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Open Letter to Villanova

Dear Villanova Administrators:

It doesn't seem like it should be connected, but athletics status has a major effect on the academic status at a school like Villanova. For a small university (in every respect, from enrollment to research), the alumni engagement stoked by a big game leads to donations and the national exposure provided by big time television coverage attracts interest in the university from prospective students and builds a brand that extends to academics that might not otherwise occur. It is exceedingly unlikely that Villanova would be where it is today if it hadn't affiliated with the Big East conference in 1980.

In 2011, the Big East entered a period of uncertainty and likely collapse, and Villanova's athletic future, and because of that its academic future, are likely to enter a period of decline. That is, unless the university is able to land on it's feet.

Villanova doesn't have a lot of leverage in these talks, but a passive approach to the process is about the worst thing the university can do. Villanova needs to be active and proactive at this time — opening lines of communication and building networks and relationships to help explore the program's options in a fast-changing landscape.

With Syracuse and Pittsburgh departing the Big East, many of the remaining schools are now scrambling to figure out their conference futures. There will likely be additional departures of programs with large fanbases and alumni groups. Those are the schools that Villanova benefits most from an athletic affiliation with.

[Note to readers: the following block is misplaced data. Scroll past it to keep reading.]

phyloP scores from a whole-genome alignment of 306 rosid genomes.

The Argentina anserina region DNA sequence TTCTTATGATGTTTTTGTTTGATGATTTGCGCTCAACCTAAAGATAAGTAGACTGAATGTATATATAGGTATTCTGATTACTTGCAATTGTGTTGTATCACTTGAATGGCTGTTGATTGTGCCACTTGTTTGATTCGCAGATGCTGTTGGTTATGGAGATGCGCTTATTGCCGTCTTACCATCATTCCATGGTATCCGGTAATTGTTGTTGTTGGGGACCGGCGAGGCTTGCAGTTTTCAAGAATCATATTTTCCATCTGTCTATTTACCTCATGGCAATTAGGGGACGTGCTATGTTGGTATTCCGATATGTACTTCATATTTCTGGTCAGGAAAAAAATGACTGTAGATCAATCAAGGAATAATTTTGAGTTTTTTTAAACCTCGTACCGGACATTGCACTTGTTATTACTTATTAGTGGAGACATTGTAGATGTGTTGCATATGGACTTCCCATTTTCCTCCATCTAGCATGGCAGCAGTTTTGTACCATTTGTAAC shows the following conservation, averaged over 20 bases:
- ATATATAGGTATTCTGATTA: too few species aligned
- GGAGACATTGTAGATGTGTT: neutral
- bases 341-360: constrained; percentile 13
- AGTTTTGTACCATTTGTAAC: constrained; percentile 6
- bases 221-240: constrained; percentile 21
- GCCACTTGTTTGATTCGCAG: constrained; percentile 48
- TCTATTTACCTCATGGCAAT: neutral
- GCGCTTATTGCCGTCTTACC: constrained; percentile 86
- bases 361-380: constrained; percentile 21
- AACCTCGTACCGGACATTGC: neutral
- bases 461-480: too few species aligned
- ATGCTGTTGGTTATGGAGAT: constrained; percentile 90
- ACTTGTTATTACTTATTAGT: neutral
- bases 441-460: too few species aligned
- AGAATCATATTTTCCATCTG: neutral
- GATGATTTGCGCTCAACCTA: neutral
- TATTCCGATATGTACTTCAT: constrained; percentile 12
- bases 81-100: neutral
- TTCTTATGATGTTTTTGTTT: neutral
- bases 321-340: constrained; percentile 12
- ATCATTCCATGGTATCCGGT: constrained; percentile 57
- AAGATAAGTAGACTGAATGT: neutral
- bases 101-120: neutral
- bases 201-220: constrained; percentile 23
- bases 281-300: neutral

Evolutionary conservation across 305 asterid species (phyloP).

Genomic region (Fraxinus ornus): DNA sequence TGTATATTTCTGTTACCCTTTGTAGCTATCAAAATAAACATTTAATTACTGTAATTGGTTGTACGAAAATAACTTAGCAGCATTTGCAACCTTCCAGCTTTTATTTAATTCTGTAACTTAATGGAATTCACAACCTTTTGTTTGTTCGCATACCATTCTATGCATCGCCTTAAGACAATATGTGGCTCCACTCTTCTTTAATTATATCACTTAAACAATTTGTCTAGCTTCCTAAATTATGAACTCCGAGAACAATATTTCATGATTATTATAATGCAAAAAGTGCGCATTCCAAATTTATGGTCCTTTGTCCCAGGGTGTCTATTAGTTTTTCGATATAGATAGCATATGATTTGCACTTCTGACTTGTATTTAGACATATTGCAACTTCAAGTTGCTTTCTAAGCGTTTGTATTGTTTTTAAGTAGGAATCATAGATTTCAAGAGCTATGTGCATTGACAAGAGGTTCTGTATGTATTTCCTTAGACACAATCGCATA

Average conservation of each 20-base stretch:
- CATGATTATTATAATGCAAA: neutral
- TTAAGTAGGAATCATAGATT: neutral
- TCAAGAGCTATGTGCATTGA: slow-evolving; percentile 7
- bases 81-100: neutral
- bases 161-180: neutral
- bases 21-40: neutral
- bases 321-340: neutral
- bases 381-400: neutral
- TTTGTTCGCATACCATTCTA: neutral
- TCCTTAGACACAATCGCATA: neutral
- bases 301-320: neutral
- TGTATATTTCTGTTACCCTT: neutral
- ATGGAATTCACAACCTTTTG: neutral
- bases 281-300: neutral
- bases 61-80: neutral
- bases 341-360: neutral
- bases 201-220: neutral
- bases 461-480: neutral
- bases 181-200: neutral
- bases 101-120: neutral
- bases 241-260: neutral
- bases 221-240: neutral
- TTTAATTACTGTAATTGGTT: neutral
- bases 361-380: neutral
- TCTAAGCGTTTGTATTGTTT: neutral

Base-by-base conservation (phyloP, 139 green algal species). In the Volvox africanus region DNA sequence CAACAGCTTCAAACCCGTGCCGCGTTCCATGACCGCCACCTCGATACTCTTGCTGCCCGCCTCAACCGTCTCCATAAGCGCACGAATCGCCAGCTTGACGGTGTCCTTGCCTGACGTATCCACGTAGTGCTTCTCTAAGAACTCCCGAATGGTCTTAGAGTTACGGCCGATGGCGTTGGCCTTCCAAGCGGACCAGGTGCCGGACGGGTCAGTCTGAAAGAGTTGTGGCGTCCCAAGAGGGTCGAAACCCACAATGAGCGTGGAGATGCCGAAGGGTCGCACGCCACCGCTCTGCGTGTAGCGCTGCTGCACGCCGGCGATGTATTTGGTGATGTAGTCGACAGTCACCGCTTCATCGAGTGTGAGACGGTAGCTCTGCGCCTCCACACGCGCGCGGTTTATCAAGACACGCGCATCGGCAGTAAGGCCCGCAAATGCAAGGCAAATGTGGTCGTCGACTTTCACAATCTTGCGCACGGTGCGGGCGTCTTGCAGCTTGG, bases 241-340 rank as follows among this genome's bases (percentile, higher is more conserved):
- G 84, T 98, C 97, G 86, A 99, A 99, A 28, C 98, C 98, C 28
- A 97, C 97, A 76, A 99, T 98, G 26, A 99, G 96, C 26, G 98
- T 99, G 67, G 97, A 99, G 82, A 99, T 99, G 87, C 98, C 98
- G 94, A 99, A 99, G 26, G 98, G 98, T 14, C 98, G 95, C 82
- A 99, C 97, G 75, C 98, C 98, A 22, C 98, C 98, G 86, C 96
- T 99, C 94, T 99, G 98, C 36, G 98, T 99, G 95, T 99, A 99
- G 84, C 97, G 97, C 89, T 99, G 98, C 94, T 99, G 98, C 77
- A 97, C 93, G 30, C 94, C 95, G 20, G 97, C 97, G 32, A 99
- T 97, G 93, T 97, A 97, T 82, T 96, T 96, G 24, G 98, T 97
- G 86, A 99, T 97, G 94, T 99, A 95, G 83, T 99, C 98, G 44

So please, brew a pot of coffee and reach out to friends at Notre Dame and Boston College. Villanova wants to be more like those schools. Call the commissioners of all of the major conferences. Build on relationships with administrators at schools like Maryland, create new relationships with administrators at schools like Duke or Wake Forest.

It is time to sell Villanova University. Strong academics, a commitment to funding athletics, a strong national brand, and a large television market should make the university a stronger commodity than it has been. Create a strong pitch and sell them on a positive future for all involved.

In a recent poll (unscientific) on, Villanova alumni and fans voted overwhelmingly (90%) that they appreciate the schools' association with the Big East conference as it was constituted prior to the most recent departures. In another poll question, VUhoops asked readers which non-Big East conference options they would be happy with, and the ACC was the clear winner with 92% of the votes, both the Big Ten and SEC also had significant support, but the CAA and Atlantic-10 did not.

Villanovans clearly believe that the university needs to or ought to be associated with a major conference in all sports. Villanova opened its doors at around the same time as Notre Dame, in 1842, and both were operating for over two decades before Boston College opened its doors. Why then, does Villanova lag so far behind those two universities in academics, alumni giving rates and endowment dollars?

Doug Flutie, Charlie Davies, Jared Dudley, Glenn Foley, Matt Hasselbeck, Mathias Kiwanuka, Bill Romanowski, Matt Ryan, Joe Montana, Joe Theismann, Jerome Bettis, Rudy, the Four Horsemen, Carl Yastremski and dozens of other athletes that drew attention to their universities while enrolled and served as unofficial spokespersons every day of their lives thereafter, have been invaluable to those two schools.

This university should want to be more like Notre Dame or Boston College than Providence and St. Johns. In order to do that, it is important to keep Villanova's name in the same paragraphs and sentences as those schools. It is important to have a healthy athletic-conference future.

None of the Villanova stakeholders want to see the eventual decline of the university that would result if the university does not maintain it's athletics status. Those phone calls might be fruitless in the end, but they are important. It's the bottom of the 9th with your team down by a run and there are two strikes already in the count, if you are going to strike out, better to do so swinging.


Brian Ewart